Standing in the kitchen, watching her father check the safety on the gun before sliding it into the holster, she wondered what, exactly, the threats said. There had been one on the answering machine, but her mother had taken the tiny cassette tape to the police station last night before Robin and her brother could listen to it. Were they vague: “When you least expect it, I’m going to murder you and your family.” Or specific: “While you walk from your car to the courthouse—I know you use the back door, I’ve been watching you every day for two weeks—I am going to blow on my rifle and train my scope on you and shoot you down like a whitetail at a salt lick. And if I can get away with it before the cops get there, I’m going to gut you and string you up, just like I’d do with a scrawny, bloody-nosed little doe. I’d make you into sausage and give you away to my neighbors for Christmas. You’re venison to me. That’s how little I care about your life.”
Her father caught her looking at the leather holster, the nylon straps that went over his shoulders like suspenders. “Don’t worry, Birdie,” he said, winking. “You know what I always say. There’s no substitute for the trained marksman.”
It was true, he did say this—when they were watching a TV show or a movie and someone missed a shot, or when they made their target easily, felling the psycho killer just in time, saving the day. But Robin noticed that he didn’t touch his toast, either; that his hand shook, just a little, as he brought his coffee cup up to his mouth.
Robin stood at the front window and watched her father walk away. She was not sure if she was imagining a more hesitant, watchful rhythm in his step. She wondered if she was watching him walk away for the last time, and her wrists and fingers prickled with adrenaline.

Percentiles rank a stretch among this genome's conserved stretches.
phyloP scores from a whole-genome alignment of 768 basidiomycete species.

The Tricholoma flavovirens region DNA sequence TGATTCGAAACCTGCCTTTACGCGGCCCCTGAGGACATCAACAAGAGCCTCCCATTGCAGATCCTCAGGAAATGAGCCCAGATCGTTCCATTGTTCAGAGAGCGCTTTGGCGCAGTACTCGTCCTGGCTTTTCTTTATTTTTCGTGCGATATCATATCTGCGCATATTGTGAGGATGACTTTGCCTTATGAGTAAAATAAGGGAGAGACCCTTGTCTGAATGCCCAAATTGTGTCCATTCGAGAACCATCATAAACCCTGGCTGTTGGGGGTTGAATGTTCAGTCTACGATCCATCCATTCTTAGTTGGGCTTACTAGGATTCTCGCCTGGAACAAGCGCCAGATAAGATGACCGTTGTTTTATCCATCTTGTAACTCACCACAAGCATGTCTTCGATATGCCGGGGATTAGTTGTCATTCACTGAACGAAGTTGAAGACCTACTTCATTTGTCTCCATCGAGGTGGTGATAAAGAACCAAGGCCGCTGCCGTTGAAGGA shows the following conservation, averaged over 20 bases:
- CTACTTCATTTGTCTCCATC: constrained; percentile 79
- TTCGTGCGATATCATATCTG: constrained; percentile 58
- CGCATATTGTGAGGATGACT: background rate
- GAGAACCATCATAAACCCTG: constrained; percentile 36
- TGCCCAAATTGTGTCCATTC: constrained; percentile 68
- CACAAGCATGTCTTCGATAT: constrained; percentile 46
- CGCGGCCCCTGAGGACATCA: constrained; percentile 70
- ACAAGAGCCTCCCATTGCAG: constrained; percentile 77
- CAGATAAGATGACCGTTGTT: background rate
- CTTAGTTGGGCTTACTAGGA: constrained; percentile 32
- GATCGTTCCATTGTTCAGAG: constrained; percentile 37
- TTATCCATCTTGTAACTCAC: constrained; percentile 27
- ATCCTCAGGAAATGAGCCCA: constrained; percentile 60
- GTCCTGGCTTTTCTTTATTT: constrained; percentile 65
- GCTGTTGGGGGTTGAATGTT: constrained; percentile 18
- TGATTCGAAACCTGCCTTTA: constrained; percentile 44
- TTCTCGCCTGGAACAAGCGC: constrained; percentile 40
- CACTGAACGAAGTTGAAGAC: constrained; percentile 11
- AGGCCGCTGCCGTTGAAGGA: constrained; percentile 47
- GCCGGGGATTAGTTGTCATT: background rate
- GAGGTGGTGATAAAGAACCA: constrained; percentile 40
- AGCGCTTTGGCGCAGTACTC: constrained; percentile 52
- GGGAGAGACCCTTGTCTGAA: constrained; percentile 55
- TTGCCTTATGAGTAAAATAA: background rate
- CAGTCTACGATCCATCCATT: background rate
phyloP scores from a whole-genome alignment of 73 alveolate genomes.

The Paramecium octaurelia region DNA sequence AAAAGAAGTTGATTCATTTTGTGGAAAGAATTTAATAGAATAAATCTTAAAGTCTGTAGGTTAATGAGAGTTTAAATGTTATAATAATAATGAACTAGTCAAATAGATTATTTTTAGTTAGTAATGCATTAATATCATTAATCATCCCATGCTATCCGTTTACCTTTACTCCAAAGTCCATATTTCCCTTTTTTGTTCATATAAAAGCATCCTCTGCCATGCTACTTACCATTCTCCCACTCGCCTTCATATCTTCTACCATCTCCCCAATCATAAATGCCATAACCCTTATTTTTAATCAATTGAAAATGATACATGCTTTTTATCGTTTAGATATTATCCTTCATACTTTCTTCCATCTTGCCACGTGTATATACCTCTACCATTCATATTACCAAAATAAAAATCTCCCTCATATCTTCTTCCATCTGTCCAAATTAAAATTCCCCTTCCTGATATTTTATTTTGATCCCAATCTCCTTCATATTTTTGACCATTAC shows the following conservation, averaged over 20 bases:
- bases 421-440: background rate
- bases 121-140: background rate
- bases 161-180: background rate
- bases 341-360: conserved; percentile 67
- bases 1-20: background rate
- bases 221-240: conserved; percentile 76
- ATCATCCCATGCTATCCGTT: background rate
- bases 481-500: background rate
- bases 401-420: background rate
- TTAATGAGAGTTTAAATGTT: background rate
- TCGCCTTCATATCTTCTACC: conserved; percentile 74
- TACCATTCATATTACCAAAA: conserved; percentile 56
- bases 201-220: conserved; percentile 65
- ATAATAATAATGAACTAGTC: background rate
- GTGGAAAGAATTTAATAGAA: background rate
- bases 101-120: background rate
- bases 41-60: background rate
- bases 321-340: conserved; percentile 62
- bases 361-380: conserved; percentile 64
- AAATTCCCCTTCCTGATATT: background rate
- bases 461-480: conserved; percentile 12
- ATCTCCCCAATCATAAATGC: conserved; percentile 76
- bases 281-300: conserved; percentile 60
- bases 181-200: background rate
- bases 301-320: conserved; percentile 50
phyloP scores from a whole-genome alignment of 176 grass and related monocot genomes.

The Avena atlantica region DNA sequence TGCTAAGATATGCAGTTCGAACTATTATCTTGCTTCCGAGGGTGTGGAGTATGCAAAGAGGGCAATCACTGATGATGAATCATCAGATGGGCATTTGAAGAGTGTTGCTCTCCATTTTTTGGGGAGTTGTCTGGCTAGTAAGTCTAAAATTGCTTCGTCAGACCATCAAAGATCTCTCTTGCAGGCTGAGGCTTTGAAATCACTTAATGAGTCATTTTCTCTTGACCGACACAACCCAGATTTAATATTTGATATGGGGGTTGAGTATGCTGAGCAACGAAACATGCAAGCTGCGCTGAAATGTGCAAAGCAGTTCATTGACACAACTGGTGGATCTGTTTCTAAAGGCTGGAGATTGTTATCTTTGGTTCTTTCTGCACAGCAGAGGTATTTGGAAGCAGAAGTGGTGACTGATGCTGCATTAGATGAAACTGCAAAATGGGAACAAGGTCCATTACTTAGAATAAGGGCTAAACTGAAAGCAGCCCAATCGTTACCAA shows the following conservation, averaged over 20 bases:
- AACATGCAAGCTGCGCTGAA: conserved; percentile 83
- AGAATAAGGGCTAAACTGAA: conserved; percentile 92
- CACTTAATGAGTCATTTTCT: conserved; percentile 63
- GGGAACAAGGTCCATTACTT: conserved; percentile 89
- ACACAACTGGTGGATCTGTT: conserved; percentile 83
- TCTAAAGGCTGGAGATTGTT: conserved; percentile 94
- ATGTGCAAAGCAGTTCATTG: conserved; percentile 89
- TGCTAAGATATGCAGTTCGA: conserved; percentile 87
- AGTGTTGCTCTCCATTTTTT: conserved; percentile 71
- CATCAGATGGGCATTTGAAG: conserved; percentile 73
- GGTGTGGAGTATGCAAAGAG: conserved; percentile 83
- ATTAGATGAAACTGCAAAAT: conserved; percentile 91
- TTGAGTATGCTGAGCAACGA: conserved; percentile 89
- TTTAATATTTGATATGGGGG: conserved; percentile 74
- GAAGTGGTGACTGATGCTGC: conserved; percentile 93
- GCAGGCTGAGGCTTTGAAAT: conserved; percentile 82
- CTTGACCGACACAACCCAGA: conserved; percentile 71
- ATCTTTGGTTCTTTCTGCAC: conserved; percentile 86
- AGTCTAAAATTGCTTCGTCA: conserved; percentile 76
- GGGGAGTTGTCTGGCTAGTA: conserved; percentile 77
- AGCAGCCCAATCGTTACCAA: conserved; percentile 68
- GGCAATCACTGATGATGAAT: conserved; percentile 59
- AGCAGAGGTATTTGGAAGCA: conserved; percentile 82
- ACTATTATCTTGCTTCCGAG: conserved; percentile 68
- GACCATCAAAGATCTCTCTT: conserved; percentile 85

Watching him back the car out of the driveway and edge out into the street, Robin had a sudden memory. She was about five. Burma, their Siamese cat—a bristling, yowling, emaciated thing—had crawled behind the piano and unceremoniously died that day. Robin wasn’t sad. The cat had terrorized her from babyhood, clawing at her from high above on top of the refrigerator, biting off her dolls’ eyes, skittering around after them with manic glee.
She waited out in the yard for her father to come home from work and ran up to his car when he pulled into the driveway. As he stepped out, she said—proud to be the bearer of important news—“Daddy, guess what? Burma died today.”
Robin’s father drooped like a puppet with a broken string. His face—his leathered, wise, mustached face—collapsed upon itself. His eyes closed, and tears began to river down his cheeks. “Poor old Burma,” he said. It was the first time she had seen her father cry.
Now, as Robin watched the car drive down the street, her father’s shoulders high and tense, she thought of that day, of the way her stomach clenched while she watched her father wipe the tears from his face with the backs of his hands. It was like the time her father had shaved off his mustache, making him unrecognizable. It was like the time she had watched him dancing with his friend’s wife at a wedding, his hands looking bizarrely large on the small of a strange woman’s back. It was like staring at a picture until the features blurred and ran together, something familiar turned frightening, something known turned mysterious and changed and very far away.